Bulimia Nervosa is characterised by binge eating, followed by inappropriate compensatory behaviour to get rid of the calories. People with this illness may not lose any weight, and may successfully hide their disordered behaviour, which can make it harder to detect.
Typically, people with bulimia will eat large amounts of high calorie food in a single sitting. This eating is often compulsive, which means the person is unable to stop eating until they feel extremely full or have finished whatever they're eating. After a binge, people with bulimia will try to prevent weight gain by purging which may take several different forms, including excessive exercise, vomiting, laxatives and diuretics.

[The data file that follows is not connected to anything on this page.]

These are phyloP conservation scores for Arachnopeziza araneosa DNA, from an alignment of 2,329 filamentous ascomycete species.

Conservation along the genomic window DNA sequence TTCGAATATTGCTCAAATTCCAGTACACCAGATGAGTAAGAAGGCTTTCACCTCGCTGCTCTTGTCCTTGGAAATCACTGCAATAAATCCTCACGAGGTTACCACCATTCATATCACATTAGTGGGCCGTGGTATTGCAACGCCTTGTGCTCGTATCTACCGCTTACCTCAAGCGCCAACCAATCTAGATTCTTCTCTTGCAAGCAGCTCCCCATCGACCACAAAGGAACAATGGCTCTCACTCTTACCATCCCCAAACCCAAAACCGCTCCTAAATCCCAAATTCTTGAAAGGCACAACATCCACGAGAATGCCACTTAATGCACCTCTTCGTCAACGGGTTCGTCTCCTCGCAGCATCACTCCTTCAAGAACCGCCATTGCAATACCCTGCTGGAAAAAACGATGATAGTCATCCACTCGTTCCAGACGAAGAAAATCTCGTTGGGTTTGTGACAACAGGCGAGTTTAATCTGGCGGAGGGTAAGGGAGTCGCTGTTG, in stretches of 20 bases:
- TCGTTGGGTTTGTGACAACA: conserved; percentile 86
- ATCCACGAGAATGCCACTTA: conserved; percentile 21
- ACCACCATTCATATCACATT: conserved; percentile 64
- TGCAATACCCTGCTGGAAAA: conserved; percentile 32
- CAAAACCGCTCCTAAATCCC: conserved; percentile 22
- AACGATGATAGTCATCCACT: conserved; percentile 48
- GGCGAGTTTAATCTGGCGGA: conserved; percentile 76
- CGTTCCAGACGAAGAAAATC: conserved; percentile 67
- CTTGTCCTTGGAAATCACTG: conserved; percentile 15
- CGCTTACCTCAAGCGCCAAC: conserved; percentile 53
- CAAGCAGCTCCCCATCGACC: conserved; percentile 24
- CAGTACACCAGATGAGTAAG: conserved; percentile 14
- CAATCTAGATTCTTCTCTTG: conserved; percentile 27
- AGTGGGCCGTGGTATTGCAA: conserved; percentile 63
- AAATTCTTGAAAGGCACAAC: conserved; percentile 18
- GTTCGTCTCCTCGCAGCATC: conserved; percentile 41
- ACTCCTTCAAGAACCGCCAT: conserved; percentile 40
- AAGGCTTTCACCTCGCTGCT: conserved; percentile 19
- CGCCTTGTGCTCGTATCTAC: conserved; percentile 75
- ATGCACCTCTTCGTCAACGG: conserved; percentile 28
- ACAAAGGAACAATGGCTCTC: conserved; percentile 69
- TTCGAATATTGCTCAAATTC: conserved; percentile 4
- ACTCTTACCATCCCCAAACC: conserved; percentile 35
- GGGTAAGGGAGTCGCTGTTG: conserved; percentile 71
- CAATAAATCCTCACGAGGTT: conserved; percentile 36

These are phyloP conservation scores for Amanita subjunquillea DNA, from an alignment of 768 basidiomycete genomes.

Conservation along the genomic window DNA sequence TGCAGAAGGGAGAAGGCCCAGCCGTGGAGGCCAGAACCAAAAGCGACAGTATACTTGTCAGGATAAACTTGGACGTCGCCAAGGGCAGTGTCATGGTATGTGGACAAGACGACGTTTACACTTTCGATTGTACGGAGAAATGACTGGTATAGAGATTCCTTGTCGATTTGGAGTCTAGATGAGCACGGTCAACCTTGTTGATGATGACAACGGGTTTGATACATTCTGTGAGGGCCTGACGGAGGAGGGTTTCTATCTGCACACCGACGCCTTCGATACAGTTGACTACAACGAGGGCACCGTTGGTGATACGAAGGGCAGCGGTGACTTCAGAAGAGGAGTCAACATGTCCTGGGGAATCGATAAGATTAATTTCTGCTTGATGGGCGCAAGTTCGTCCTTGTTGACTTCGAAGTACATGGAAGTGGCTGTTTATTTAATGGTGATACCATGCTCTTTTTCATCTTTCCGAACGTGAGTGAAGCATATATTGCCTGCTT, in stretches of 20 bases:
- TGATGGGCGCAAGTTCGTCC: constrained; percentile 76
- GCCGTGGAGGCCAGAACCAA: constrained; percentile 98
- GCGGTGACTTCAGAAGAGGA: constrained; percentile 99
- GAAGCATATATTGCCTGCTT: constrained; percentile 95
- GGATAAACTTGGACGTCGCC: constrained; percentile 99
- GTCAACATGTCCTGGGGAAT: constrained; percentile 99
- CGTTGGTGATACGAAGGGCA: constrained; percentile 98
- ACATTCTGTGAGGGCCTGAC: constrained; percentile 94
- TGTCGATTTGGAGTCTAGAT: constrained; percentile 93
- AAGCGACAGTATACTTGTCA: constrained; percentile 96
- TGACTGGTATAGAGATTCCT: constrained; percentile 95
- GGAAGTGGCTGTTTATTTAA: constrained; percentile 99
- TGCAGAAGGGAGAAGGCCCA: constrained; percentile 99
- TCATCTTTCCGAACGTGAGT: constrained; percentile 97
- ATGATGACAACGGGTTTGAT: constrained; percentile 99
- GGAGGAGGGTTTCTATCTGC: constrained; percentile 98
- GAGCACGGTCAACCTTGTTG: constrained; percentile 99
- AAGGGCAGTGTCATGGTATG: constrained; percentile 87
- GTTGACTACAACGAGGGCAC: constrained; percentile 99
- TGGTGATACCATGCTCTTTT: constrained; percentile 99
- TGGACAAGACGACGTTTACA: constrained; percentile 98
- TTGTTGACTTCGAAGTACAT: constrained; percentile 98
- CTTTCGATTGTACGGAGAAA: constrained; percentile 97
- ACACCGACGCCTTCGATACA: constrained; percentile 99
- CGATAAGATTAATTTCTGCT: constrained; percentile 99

People suffering from bulimia will also try to control their weight by fasting or restricting food, when they're not binging.
Bulimia is most likely to develop during the late teens or early twenties. People with bulimia are usually dissatisfied with their bodies, want to lose weight, and fear weight gain. Sometimes, the disorder starts as an attempt to lose weight after other diets have failed.
Read more about Bulimia Nervosa here.
If you're concerned that a loved one may have Bulimia Nervosa, watch out for these signs:
Changes to behaviour
If you or a loved one is showing a number of these signs, it's time to seek help. Bulimia is a very serious illness, but it can be treated.
The first step is to visit the GP and ask for a referral to an Eating Disorder specialist service